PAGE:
After Julia Gillard’s intriguing comments on combining work and motherhood, as opposed to fatherhood, as society is currently constituted, the Fairfax deadtree papers I read naturally put something in their Opinion page about it. Since the article the AGE printed by Sharan Burrow was too boringly practical and sensible,
We must reform our workforce with family-friendly measures. Periods of permanent part-time work, extended parental leave and affordable child care are essential. Government and employers as well as families will reap the economic and social benefit of such a model offered — if they just had the courage and desire to do so.
and – as we know – balance is so important in the media today, it was necessary to find something batty and flecked with spittle to really add some spice to the debate.
“Prejudices are difficult to kill” is the title of the article by Gabriella Coslovich, and it really storms the bastion of prejudice, yes it does. Shorter Coslovich: I’m sick of people banging on about mothers having problems getting higher positions. I’m here to tell you we single women have it much, much worse. These people with kids get everything given to them and they’re never satisfied! Take that, you ignorant, selfish breeders! Yes, by cracky, this article is about opposing prejudice all right!
I don’t begrudge them their baby bonuses or their exalted status with the nation’s leaders who are constantly stroking their egos and chasing their votes….
Because of course, as you all know, motherhood’s just a cornucopia of money and opportunity.
…if becoming a parent is so damn humbling, why do the Mark Vailes, Mary Lous and Marees of this world constantly feel the need to assert the pre-eminence of their life experiences?
Why does Coslovich assume all the assholes in the world are those with kids? Hasn’t she ever met an up-herself childfree person asserting the pre-eminence of her life experience? How fortunate for her. I don’t like society’s attitude to single and childfree women either, and it’s definitely a feminist issue. But that doesn’t mean taking all the hate and suspicion historically loaded onto “spinsters” and tipping it all over mothers. Hey, I know – maybe we could get a… goat, or something, and tip it all over her, and… you know…
Gabriella is really excercised about Mark Vaile’s comments (and he wasn’t the only one) that parenthood could actually bring marketable skills to your working life. My objection to Vaile is that he was speaking from the point of view of the parent to whom child care and unpaid work probably wasn’t a large factor. But I thought it was nice that a few people pointed out that, yes, it is a job, and yes, it might improve skills such as multitasking and people wrangling (e.g. not throwing up when some Honourable Member makes the kind of remark usually heard at 11 AM recess). But Coslovich won’t have a bar of it. Mums and Dads are all worshipped, I tell you, worshipped! And now they want a crack at the good jobs as well. Is there any end to their greed and rapacity?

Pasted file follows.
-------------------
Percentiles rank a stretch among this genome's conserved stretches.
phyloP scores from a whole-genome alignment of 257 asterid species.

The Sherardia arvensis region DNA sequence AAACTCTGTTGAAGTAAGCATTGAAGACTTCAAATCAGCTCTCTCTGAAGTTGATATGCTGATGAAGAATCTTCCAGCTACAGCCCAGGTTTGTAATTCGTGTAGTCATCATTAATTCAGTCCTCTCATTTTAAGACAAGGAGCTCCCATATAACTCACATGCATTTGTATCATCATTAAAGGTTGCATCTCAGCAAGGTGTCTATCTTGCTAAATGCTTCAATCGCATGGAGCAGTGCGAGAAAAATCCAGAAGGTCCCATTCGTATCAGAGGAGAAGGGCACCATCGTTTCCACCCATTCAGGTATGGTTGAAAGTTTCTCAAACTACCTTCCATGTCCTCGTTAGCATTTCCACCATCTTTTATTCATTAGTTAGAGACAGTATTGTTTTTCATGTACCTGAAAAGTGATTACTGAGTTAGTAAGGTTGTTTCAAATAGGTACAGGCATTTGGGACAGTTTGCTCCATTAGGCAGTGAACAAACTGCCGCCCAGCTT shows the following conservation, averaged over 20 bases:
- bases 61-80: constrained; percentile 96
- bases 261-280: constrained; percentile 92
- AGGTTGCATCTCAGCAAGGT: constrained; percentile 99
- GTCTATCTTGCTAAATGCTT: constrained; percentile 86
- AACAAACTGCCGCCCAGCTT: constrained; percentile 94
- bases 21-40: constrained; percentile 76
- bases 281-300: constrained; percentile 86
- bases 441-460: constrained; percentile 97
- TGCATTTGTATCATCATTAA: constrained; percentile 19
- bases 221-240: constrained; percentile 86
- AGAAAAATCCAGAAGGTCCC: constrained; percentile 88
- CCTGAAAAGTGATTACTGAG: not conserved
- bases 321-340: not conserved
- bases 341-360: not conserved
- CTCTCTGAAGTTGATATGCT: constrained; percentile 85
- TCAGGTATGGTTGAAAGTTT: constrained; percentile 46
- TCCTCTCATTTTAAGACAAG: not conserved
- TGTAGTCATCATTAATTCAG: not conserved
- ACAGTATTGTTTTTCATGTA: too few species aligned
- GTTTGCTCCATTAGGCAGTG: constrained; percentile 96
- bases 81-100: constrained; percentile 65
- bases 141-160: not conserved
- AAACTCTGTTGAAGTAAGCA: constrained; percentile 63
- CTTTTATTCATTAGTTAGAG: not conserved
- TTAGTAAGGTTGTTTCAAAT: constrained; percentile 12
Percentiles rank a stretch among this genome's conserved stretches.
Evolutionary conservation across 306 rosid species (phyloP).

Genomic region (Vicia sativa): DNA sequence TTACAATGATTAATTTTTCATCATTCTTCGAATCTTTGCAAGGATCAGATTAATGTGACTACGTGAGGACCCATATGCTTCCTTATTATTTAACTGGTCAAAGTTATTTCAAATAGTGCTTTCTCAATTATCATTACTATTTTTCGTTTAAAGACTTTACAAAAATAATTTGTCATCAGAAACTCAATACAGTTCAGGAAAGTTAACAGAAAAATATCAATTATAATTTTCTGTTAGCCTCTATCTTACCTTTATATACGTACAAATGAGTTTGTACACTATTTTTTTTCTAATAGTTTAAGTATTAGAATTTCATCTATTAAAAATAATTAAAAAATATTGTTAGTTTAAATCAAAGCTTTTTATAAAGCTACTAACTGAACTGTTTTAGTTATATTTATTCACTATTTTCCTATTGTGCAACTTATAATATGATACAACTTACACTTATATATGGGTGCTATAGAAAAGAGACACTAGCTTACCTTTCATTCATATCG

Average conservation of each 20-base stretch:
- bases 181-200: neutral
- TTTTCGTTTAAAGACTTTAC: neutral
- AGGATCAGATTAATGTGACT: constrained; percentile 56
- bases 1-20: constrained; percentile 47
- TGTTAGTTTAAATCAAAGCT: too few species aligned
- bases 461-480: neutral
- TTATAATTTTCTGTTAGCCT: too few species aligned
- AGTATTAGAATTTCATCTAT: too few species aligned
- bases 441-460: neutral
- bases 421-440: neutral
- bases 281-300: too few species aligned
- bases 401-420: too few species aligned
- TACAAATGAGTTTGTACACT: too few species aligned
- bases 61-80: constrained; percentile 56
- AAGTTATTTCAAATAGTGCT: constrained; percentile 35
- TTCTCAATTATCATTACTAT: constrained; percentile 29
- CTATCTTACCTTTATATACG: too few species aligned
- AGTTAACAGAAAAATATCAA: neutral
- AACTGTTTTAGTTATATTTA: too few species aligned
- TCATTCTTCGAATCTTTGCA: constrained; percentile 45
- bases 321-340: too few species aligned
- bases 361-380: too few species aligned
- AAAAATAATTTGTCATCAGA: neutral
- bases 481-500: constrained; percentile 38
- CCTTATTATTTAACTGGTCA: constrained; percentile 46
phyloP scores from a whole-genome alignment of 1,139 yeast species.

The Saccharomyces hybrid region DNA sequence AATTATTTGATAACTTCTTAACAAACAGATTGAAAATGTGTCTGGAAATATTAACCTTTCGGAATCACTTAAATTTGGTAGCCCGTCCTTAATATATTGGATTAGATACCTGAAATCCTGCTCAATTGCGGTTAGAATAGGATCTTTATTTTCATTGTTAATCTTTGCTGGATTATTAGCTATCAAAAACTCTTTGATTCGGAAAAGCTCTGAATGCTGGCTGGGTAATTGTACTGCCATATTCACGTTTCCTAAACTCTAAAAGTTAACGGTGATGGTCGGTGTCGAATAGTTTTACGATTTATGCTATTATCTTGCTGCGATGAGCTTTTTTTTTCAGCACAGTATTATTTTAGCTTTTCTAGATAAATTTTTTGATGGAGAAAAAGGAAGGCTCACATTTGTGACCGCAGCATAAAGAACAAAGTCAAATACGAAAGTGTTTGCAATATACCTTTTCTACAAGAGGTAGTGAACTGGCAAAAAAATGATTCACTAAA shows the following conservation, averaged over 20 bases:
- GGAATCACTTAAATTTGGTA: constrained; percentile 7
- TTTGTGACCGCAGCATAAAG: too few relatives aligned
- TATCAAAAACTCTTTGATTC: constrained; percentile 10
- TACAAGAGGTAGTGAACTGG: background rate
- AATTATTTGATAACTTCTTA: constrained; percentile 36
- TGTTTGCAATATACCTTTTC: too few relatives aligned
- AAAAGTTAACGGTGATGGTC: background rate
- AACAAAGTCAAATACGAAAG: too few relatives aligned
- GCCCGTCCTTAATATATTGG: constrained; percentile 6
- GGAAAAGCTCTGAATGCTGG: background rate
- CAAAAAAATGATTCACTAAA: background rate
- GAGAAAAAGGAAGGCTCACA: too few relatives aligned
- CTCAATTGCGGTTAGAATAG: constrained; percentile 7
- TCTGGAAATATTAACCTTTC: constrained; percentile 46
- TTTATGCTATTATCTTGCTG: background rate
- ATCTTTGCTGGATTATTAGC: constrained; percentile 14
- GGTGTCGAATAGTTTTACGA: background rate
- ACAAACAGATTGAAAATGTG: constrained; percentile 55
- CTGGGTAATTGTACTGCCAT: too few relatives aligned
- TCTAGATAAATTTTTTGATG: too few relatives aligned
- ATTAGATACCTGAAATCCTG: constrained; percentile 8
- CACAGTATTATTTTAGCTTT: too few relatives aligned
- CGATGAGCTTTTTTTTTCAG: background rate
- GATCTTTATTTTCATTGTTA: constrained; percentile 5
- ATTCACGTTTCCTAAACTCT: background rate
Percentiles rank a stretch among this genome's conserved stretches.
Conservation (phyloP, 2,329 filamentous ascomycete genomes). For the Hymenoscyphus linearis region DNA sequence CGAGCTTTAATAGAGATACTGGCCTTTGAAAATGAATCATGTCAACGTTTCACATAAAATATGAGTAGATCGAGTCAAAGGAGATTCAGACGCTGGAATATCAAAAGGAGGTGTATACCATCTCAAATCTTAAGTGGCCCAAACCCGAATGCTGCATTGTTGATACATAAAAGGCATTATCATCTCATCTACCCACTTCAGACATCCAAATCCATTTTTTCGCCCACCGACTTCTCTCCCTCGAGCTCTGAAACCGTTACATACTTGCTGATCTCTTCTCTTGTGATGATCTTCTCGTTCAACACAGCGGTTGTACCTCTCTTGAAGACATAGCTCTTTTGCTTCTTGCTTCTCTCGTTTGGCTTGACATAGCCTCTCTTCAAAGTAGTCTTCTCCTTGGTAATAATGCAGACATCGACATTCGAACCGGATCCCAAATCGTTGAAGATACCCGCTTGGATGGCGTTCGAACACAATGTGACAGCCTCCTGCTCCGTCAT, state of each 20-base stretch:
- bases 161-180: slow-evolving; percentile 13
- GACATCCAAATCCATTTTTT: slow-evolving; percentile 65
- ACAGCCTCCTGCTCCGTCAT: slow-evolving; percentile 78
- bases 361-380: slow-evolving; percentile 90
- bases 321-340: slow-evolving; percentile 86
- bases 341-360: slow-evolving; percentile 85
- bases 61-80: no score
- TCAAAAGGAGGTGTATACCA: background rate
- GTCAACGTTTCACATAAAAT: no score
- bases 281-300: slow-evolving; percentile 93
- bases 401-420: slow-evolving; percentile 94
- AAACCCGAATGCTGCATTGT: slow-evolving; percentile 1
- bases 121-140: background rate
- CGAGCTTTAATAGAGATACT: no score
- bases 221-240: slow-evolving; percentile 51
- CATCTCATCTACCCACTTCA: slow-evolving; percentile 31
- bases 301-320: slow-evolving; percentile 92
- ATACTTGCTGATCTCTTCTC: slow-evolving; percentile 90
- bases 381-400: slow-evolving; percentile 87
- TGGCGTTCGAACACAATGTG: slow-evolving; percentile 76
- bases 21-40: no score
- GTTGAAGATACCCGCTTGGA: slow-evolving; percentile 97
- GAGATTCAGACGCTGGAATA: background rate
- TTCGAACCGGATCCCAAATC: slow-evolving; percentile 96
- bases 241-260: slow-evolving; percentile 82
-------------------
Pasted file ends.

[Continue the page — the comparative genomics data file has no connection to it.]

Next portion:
[Childfree women] may have long desired to have children, but been [sic] with the wrong man at the right time, or the right man at the wrong time.
The reasons are many and varied — but surely in this day it is accepted that many women do not make it their sole goal in life to find a man, get hitched and start popping out progeny — yes, they have careers as well, they want to be challenged and stimulated, to use their brains and talents and creativity, even at the risk of being called “blokes with vaginas”.
Yes, but I’m not sure how the hatin’ on women with children helps Gabriella with her problem – unless the “blokes with vaginas” comment is equivalent to Echidne’s “women who have drunk patriarchy’s KoolAid“.
The problem for the women who have drunk patriarchy’s KoolAid has always been the schizophrenia of looking down on all women yet being one of that despised species. How to solve this dilemma? The obvious solution is to ask for an exemption: Though women are headless hens cackling away and good-for-nothing but taking care of children (funnily enough, the Most Important Job in other conservative contexts, yet something that can be trusted to cackling hens), the woman stating these opinions is NOT a cackling hen. In fact, she is not a woman at all, but a miniature version of the Calm and Always Logical Great Man.
That’s how this article comes across. I’m not sure if she completely meant it that way. Her calling of bullshit on society’s treatment of single women is quite right, but it wasn’t the point of the Julia debate. It was about work-life balance for parents, which – despite Coslovich’s claim they’re the government’s darlings – we still don’t have. And sorry, but we still have the right to talk about it.